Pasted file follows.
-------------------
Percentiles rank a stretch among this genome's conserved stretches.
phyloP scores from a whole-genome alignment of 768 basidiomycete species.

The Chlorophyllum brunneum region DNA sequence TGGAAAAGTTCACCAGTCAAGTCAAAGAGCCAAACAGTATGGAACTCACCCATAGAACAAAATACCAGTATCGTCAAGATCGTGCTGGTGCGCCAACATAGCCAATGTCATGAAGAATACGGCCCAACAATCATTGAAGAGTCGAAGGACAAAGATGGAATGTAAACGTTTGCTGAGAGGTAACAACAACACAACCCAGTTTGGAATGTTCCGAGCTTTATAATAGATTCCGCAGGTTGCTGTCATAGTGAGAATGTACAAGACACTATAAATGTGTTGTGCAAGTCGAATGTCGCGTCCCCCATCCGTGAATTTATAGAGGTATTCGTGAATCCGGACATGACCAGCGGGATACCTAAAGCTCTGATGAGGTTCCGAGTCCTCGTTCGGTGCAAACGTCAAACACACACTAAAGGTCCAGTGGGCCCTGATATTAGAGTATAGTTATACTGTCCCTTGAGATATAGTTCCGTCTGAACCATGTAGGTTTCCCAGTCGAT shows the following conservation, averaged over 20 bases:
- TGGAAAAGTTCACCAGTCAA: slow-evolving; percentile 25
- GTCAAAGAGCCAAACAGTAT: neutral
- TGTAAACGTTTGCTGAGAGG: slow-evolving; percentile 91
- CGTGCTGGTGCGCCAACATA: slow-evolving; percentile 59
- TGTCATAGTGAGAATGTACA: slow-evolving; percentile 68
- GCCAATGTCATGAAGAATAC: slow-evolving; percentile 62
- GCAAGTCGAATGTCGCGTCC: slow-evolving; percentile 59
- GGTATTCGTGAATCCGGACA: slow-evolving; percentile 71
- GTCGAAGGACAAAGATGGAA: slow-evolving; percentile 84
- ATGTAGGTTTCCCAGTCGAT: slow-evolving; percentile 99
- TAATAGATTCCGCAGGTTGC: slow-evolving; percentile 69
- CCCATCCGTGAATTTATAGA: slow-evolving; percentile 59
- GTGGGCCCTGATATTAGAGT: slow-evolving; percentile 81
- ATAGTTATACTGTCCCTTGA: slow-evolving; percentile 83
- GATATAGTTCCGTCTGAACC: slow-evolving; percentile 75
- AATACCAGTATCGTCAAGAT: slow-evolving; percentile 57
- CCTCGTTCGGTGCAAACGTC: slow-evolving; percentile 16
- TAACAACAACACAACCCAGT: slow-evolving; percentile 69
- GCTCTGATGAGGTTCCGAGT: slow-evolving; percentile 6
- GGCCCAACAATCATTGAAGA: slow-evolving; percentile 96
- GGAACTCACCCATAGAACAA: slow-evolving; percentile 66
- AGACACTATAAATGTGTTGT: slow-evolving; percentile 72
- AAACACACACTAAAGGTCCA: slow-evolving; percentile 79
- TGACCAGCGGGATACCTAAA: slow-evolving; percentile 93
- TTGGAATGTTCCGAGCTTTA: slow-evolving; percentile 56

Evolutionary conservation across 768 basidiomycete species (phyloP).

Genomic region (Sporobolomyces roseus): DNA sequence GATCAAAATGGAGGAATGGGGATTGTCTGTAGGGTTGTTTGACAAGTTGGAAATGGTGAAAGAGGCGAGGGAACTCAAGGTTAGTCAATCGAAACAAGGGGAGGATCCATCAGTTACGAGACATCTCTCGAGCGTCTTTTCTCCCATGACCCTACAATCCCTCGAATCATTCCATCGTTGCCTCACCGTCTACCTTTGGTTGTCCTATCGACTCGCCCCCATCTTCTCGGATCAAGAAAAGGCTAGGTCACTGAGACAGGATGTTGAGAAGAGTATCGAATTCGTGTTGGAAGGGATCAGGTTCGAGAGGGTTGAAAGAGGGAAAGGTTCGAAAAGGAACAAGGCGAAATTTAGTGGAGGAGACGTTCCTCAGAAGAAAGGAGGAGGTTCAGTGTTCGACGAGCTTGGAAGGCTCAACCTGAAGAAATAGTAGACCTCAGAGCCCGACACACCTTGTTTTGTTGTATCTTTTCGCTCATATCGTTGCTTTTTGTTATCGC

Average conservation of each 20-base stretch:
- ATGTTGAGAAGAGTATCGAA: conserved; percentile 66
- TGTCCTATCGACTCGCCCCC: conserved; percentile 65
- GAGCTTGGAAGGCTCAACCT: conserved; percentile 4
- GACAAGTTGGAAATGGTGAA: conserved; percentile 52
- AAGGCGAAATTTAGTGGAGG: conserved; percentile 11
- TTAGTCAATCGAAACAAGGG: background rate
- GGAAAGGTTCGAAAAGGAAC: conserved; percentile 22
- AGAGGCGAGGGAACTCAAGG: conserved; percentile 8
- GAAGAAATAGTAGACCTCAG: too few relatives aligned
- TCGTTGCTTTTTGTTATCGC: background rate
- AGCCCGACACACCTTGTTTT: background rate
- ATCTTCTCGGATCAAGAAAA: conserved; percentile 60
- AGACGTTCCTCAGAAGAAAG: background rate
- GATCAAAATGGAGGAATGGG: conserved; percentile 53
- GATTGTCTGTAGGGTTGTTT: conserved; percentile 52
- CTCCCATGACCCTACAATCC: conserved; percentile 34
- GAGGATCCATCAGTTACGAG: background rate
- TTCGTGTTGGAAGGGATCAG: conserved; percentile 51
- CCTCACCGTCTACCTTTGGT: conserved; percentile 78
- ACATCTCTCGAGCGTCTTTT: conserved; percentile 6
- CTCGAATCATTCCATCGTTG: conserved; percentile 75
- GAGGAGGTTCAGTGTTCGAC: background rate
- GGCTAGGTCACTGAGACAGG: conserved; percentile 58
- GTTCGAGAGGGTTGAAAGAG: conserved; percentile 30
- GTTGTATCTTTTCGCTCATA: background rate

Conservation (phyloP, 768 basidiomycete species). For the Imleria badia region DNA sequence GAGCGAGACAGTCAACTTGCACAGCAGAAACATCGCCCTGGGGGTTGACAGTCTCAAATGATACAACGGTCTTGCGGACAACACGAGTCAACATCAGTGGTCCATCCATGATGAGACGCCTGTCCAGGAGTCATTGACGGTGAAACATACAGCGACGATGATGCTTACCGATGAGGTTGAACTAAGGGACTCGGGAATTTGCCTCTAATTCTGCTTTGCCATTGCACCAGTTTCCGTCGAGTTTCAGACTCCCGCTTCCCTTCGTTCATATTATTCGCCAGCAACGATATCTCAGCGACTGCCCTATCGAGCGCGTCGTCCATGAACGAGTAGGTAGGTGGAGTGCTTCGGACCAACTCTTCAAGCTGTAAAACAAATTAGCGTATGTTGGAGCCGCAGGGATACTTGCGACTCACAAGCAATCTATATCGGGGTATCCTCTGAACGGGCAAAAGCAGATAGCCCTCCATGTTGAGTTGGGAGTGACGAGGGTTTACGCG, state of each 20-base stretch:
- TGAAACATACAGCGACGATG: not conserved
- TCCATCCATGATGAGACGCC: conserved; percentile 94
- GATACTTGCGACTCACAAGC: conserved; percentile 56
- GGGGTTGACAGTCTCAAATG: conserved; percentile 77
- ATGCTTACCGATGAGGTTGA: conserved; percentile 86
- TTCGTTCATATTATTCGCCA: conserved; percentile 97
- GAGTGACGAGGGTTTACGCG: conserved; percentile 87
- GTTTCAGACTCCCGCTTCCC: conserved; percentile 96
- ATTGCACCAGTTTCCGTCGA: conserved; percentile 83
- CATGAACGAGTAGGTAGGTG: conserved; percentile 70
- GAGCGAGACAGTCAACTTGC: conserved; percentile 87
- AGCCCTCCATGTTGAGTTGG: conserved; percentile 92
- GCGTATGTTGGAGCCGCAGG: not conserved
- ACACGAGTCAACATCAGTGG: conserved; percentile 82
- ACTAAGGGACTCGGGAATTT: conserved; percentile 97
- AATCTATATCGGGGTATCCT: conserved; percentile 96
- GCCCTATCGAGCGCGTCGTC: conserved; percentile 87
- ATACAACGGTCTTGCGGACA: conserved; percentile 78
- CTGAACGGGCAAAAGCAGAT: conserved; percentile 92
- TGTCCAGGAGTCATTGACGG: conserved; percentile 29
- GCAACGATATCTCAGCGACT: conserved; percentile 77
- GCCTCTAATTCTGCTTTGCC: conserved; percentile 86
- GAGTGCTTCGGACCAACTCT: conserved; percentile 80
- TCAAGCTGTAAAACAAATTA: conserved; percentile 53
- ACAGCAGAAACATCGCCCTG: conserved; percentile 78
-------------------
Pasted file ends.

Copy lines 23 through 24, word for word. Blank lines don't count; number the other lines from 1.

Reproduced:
- GGCCCAACAATCATTGAAGA: slow-evolving; percentile 96
- GGAACTCACCCATAGAACAA: slow-evolving; percentile 66